#019: What is Different About a Christian Heart?

Christians are called to be a light to the world. That light is to be a reflection of God’s love to His people. It’s something that others will see and want for themselves.

Colossians 3:15

But what about Christians makes us different than everyone else? It’s not like we have a shimmering halo that floats 6 inches above our heads! So what then? According to the Bible, it’s our hearts!

What is different about a Christian heart? A passage in Colossians describes three important attributes of the Christian heart.

 Colossians 3:15-17 (NASB)
15  Let the peace of Christ rule in your hearts, to which indeed you were called in one body; and be thankful. 16  Let the word of Christ richly dwell within you, with all wisdom teaching and admonishing one another with psalms and hymns and spiritual songs, singing with thankfulness in your hearts to God. 17  Whatever you do in word or deed, do all in the name of the Lord Jesus, giving thanks through Him to God the Father.

The Christian heart is:

1)      Ruled by Christ’s peace,

2)      Indwelt by the Word of Christ, and

3)      Motivated to do all in the name of Christ.

Our hearts are to be ruled by the peace of Christ. To have the peace of Christ we must first accept Him and submit to His will. Setting aside our differences in order to unify and not divide the body.

Our hearts are to be indwelt by the Word of Christ. To have the Word dwell richly in our hearts we must make room in our hearts by removing that which is not of Christ. With wisdom, we are to teach and admonish one another.

Our hearts are be motivated to do all in the name of Christ. To live in a way that reflects Christ in everything we do and do nothing which dishonors Him.


In each case, we have a choice to accept or reject Christ’s direction. In each case, these are commands, imperatives describing how a Christian’s heart is different. In each case, we should be thankful for Christ’s direction and provision:

  • A Christian heart is to be ruled by Christ’s peace, and we are to be thankful for this peace.
  • A Christian heart is to be indwelt by the Word of Christ, and we are to be thankful for the Word.
  • A Christian heart is to be motivated to do all in the name of Christ in a way that brings honor and glory to Him, and we are to be thankful that we can come to the Father through Christ.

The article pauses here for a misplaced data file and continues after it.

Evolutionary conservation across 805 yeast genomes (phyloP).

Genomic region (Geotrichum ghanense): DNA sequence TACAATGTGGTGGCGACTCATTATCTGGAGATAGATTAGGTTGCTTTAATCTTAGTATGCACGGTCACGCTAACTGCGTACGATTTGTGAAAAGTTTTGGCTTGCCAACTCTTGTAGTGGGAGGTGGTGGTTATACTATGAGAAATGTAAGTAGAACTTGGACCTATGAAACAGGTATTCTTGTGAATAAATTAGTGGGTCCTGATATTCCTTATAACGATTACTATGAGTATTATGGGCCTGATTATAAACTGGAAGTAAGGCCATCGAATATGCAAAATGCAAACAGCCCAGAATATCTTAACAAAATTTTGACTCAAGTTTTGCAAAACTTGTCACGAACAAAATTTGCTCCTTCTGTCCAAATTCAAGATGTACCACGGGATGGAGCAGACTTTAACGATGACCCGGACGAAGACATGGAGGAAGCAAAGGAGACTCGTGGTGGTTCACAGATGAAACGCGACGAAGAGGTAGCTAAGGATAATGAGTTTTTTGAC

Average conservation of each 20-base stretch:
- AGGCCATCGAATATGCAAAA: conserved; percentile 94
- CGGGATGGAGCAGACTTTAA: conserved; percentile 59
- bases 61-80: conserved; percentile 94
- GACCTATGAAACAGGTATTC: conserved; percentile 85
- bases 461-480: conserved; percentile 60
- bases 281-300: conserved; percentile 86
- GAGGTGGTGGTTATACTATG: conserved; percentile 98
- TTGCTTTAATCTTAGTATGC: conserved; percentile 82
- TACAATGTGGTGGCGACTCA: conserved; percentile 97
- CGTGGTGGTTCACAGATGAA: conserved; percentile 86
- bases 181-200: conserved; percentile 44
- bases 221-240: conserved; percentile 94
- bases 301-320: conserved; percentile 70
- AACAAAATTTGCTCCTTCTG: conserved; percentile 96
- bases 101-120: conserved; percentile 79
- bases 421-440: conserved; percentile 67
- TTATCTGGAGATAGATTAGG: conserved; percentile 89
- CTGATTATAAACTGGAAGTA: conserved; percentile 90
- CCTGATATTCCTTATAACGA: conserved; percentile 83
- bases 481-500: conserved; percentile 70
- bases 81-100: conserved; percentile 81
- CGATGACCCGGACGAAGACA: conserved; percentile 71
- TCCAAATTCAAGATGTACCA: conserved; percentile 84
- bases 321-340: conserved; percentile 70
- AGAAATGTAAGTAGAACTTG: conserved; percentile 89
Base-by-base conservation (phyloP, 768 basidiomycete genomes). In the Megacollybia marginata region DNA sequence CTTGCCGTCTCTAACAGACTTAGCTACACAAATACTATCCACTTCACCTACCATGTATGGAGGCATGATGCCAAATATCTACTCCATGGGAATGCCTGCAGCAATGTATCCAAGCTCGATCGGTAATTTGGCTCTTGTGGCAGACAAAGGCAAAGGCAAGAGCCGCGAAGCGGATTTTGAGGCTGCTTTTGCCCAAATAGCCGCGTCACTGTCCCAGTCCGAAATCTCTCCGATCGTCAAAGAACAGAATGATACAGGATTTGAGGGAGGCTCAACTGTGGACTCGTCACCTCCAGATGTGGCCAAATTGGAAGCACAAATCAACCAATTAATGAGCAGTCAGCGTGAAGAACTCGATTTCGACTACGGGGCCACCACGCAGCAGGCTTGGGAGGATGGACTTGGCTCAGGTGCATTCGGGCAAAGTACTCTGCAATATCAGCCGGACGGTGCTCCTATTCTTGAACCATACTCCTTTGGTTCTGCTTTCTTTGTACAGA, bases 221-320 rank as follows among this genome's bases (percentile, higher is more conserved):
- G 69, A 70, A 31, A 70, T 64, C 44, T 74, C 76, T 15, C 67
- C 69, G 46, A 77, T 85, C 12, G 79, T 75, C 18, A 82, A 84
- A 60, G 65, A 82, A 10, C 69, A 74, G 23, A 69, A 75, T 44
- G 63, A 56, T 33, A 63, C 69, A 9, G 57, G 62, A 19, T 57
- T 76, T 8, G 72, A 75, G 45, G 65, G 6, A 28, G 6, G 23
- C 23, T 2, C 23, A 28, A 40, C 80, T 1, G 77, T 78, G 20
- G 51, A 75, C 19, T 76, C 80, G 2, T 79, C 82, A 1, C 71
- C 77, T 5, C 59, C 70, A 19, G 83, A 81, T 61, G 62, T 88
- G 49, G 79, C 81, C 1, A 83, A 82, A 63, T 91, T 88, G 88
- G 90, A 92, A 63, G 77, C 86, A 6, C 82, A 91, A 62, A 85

Join the Conversation

As always questions and comments are welcome. How is the condition of your heart? Which of these three applications is most difficult for you?

Category: Personal Development | Dependence on God

# 018: The Benefit of Being Second!

In our results-oriented western culture, we tend to be a competitive bunch—we like to win! A common saying among those in professional sports and business is, “second place is the first loser.” But in God’s plan, we need to, and should want to be, second!

Track finish, Race, Second

On several occasions, Jesus called specific people with the invitation to “follow me.” When teaching the disciples Jesus said, “If anyone desires to come after Me, let him deny himself, and take up his cross, and follow Me” (Matthew 16:24). Have you ever thought about what it means to “come after” Jesus? Have you thought about what it means “to follow” Jesus?

Simply put to “come after” or “to follow” implies that we are putting God first, and if we are putting God first then where are we? We’re behind him! We’re in second place!

Writing to the Ephesians, Paul says Jesus is “able to do exceedingly abundantly above all that we ask or think, according to the power that works in us” (Ephesians 3:20). God has the power to do “exceedingly, abundantly” more than all that we ask or even think!

If you accept God’s power, the safest place for us to be is behind Him, and the most dangerous place for us to be is before Him! When we are behind Christ, when we are following Him, when we allow Him to go before us, He will make provision for us.  When we go before God we are working on our own power, not His!

The benefit of being second behind Christ is we have an all-powerful God going before us who is making provision for us. The safest place to be is being second to Christ—put Him first always in everything!

Join the Conversation!

As always questions and comments are welcome. Have you found yourself putting God second in any areas of your life?

Category: Personal Development | Dependence on God